No rule can involve X,Y in the structure ...X...[a...Y...]... where a is a tensed sentence
The TSC accounts for the contrast in (i) and (ii). In (i) passivization involves NP-movement out of an infinitival (i.e. non-tensed) clause, while in (ii) the same NP is moved out of the tensed counterpart, violating the TSC.
(i) John is believed [t to be ill] (ii) *John is believed [(that) is ill] (iii) who do you believe [S' COMP [S I met t]]
Wh-movement in (iii) can violate the TSC, because wh-movement involves the COMP-position which (by definition) is an escape hatch. In later work the TSC has also been referred to as PIC (Propositional Island Condition) or NIC (Nominative Island Condition). More recently, the TSC has been subsumed under the binding conditions for anaphors (including NP-traces), through the definition of governing category.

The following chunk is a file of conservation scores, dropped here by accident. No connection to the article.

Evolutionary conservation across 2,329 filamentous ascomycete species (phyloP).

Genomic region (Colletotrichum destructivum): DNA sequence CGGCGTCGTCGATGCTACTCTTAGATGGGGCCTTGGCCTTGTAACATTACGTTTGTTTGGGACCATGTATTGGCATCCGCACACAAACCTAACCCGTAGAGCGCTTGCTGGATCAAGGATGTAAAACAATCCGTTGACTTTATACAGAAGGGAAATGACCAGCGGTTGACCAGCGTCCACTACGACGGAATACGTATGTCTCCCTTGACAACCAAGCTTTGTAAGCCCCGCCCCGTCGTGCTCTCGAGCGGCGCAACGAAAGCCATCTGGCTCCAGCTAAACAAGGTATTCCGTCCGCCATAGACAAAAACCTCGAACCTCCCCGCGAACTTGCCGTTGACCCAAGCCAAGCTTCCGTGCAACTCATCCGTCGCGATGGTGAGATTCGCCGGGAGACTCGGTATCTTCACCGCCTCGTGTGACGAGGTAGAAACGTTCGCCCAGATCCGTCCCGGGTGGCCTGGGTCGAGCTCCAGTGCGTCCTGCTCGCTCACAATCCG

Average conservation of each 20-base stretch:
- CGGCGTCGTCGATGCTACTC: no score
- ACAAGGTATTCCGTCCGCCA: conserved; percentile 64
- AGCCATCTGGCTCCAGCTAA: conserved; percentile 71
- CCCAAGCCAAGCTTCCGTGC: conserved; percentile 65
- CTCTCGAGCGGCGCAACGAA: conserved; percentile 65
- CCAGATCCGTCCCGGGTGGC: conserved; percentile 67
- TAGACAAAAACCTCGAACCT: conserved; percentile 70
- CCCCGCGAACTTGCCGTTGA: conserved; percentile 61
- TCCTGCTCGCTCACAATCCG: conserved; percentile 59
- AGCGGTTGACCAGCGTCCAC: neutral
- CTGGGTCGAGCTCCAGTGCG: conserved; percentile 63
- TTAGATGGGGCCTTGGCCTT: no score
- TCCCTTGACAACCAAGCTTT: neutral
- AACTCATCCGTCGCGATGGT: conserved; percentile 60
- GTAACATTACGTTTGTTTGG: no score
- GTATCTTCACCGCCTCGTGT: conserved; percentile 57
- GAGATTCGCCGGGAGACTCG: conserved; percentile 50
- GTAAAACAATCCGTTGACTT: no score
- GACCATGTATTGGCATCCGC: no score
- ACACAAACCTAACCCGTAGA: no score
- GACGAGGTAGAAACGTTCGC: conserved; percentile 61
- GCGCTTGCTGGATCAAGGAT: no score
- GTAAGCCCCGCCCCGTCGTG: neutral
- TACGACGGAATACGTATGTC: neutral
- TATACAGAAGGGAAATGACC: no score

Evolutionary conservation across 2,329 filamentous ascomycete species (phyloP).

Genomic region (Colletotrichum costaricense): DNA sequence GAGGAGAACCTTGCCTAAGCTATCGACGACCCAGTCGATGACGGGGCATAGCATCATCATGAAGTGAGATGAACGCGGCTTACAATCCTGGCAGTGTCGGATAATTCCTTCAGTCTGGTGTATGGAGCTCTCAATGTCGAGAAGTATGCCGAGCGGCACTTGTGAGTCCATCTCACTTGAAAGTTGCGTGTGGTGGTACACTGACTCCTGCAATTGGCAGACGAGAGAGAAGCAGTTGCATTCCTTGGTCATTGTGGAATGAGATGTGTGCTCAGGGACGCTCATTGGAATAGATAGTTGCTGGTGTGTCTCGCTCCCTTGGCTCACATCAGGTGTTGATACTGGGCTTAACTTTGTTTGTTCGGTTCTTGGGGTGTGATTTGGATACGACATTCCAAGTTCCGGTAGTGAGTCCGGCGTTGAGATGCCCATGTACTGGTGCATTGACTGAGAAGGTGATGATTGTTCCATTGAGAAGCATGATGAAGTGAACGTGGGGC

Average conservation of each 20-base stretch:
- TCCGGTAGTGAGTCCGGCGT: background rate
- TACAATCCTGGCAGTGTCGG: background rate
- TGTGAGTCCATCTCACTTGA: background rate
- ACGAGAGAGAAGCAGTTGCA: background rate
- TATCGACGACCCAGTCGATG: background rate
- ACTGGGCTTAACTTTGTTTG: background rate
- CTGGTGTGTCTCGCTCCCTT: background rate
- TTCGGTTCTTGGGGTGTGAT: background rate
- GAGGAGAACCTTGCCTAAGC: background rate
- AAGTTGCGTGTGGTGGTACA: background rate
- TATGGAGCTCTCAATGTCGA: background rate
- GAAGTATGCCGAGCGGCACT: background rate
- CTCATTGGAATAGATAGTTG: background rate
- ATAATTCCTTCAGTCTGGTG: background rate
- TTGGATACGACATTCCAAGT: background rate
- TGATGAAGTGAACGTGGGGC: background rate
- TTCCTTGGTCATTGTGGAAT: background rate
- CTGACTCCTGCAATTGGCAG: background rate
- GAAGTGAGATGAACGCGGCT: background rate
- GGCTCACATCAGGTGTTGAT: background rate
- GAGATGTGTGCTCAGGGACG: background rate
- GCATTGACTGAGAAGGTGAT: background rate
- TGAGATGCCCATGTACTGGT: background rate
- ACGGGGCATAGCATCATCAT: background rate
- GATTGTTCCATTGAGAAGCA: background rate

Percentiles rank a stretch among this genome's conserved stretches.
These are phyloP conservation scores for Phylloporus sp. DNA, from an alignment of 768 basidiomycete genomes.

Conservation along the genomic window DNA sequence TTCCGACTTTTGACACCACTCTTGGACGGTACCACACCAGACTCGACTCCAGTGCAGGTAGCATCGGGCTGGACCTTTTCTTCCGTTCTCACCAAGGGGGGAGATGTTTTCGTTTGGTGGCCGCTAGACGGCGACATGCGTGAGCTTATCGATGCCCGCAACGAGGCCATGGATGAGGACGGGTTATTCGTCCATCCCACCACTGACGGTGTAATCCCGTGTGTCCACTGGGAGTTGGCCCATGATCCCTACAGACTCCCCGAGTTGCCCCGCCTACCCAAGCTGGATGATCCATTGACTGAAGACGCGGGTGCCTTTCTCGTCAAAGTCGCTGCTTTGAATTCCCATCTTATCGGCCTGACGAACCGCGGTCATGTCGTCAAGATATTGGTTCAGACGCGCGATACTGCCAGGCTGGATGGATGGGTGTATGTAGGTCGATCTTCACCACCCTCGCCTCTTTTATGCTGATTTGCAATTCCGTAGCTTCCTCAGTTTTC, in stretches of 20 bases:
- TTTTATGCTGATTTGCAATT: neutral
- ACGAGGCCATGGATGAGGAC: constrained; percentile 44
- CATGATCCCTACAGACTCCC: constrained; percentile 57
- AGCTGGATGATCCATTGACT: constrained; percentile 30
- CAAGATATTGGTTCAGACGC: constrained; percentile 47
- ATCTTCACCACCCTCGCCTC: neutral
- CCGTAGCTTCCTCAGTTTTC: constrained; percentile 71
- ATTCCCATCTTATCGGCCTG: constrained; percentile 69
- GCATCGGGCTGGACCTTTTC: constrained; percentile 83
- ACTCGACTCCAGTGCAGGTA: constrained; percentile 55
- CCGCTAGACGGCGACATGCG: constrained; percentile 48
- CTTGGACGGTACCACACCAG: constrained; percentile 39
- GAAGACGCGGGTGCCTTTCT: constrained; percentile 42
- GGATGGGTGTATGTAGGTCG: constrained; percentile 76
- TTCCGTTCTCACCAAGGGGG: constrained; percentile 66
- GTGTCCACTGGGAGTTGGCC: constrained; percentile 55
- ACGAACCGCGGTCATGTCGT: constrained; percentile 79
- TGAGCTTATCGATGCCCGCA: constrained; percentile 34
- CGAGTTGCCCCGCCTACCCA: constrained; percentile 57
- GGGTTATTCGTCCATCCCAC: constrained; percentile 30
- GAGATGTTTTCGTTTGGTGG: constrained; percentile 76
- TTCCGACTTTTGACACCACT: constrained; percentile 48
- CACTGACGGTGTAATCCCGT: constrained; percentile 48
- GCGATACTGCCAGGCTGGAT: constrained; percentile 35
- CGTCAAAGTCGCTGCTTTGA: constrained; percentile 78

- Chomsky, N. 1986a. Knowledge of language: its nature, origin and use, Praeger, New York.
- Chomsky, N. 1981. Lectures on Government and Binding, Foris, Dordrecht.
- Chomsky, N. 1973. Conditions on transformations, in: S.R. Anderson & P. Kiparsky, A festschrift for Morris Halle, Holt, Rinehart and Winston, New York.
|CAT||This article needs proper categorization. You can help Glottopedia by categorizing it|
Please do not remove this block until the problem is fixed.